People do that at movies, as well. Herding instinct, I guess.
We have a short sermon and a new church, but the setting doesn’t really matter, unless the building was falling down like in our previous church.
I remember those days with five children. We sat right in front of the cry room so we could retreat quickly with a child when they were misbehaving.
Well, setting is very important to me. I do seek out very old dark churches with red stained glass windows and the heavy velvet on the drapes of the confessional. I imagine this is very generational. I was in school prior to Vatican 2 in a very urban environment; most of the churches were built by Italian-Americans!
What does who want?
Agree. I simply fold my hands.
2 Samuel has some interesting takes on such "displays"
14 Wearing a linen ephod, David was dancing before the Lord with all his might, 15 while he and all Israel were bringing up the ark of the Lord with shouts and the sound of trumpets.
20 When David returned home to bless his household, Michal daughter of Saul came out to meet him and said, How the king of Israel has distinguished himself today, going around half-naked in full view of the slave girls of his servants as any vulgar fellow would!
21 David said to Michal, It was before the Lord, who chose me rather than your father or anyone from his house when he appointed me ruler over the Lords people IsraelI will celebrate before the Lord. 22 I will become even more undignified than this, and I will be humiliated in my own eyes. But by these slave girls you spoke of, I will be held in honor.
23 And Michal daughter of Saul had no children to the day of her death.
Trying to maintain personal decorum when worshiping the Lord is a fools errand and diminishes the value of the worship. Not all can allow themselves to let awe of God to take them to special places of worship - no sense in curbing those who do.
I am suspicious of the citations to fragmentary pieces of Scripture. Scripture must be taken as as a whole with tradition, ritual, and revelation. While the inculturation of local customs and practices into liturgical worship is understandable, the central point of the Catholic Mass, is the Eucharist. The very presence of Christ- body, blood, soul, and Divinity. No Eucharist, no Church. Hence reverence and decorum are indispensable to worship. This is not a form of “Joel Osteen” entertainment.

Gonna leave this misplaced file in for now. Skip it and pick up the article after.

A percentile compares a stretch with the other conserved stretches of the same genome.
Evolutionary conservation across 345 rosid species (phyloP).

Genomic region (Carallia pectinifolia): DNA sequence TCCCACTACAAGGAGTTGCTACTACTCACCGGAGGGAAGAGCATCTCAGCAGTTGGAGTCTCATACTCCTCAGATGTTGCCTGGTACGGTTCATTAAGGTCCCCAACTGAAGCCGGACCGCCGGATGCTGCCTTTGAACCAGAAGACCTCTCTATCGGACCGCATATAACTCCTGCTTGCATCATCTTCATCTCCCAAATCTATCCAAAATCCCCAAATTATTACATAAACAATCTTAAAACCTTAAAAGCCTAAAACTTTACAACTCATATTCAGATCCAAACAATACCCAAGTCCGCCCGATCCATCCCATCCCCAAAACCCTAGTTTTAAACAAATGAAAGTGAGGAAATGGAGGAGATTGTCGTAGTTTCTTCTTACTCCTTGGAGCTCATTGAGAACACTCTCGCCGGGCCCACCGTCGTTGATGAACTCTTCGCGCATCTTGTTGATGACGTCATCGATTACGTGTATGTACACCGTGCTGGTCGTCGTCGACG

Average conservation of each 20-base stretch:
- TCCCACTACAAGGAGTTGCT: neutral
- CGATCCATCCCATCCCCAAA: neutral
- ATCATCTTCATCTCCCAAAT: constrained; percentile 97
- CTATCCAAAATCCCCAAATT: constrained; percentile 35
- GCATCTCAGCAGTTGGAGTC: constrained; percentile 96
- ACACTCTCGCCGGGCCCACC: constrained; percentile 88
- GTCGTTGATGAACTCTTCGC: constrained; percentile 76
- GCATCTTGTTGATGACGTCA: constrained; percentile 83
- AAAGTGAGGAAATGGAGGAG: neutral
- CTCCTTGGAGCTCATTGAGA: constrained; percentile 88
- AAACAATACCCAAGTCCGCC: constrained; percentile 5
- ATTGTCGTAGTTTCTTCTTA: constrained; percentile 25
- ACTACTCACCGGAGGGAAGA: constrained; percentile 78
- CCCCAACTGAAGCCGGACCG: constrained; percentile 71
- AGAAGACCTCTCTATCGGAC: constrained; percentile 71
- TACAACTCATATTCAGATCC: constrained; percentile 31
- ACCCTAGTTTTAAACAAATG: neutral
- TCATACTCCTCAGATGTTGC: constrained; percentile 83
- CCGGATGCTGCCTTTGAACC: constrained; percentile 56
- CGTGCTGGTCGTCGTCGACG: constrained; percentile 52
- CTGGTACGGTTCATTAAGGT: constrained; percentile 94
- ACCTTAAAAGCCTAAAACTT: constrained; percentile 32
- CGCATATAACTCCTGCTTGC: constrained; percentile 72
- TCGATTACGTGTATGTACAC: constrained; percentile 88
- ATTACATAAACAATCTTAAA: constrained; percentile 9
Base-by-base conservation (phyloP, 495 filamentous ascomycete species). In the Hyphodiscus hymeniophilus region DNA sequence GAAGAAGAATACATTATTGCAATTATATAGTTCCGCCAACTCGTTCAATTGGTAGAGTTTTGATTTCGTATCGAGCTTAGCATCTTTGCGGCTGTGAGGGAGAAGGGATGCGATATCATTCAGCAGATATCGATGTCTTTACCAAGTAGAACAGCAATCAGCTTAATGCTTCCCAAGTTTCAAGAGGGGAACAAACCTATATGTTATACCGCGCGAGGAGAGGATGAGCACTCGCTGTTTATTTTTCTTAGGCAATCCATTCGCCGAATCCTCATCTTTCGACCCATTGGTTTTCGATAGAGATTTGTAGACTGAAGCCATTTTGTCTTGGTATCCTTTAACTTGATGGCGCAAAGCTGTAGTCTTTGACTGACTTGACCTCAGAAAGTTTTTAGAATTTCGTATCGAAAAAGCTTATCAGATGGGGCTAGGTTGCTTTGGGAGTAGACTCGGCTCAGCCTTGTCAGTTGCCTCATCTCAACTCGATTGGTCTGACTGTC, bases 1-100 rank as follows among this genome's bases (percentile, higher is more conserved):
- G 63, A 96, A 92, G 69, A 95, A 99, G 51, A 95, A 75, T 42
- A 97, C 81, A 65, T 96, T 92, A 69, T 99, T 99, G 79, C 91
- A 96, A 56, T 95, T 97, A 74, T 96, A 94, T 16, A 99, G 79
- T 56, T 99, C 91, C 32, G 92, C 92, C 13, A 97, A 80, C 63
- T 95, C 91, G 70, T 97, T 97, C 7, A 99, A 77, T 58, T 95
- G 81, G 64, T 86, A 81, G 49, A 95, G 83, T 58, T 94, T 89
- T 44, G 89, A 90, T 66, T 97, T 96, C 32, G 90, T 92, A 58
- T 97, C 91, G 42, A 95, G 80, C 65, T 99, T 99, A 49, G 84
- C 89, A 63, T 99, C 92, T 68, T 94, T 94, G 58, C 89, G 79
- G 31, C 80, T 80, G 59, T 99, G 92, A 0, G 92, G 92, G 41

I have to admit I'm a bit surprised. Many here won't hesitate to quote the Old Covenant. I guess when David asserted that he would worship God with all he had, even if it was perceived as undignified by those who watched, he was just getting in touch with his inner clown. Perhaps you should go and read the whole bit to keep it from appearing to be a "fragmentary piece of Scripture. On the other hand, Jesus did berate the Pharisees for trying to appear to be way too pious for "show and decorum".
If you feel the Holy Spirit moving you to worship, I say you should follow where it leads you. One must assume that, being the most loving Father imaginable, God wants us to rejoice in body and soul when we honor Him. Those who think different either miss the message of His Grace, or take themselves way too seriously.
Just my opinion - not a Theologian, but I have been through Scripture - both in-whole and in fragments (like those who have some favorite pieces of Scripture to keep them company while walking past the graveyard of Satan's domain we live in.). I've been known to toss out the occasional "AMEN!" and to raise my hands in praise and worship myself - my early Catholic upbringing made me feel self conscious at first, but I got over it. Won't be rolling in the aisles or speaking in tongues, but I find an unabashed (ala David) rejoicing during worship to be refreshing and uplifting.
Context matters. The Mass is a re-enactment of the Last Supper. The eve of His death and Crucifixion. There is nothing to suggest backslapping festivity in commemorating this Divine sacrifice.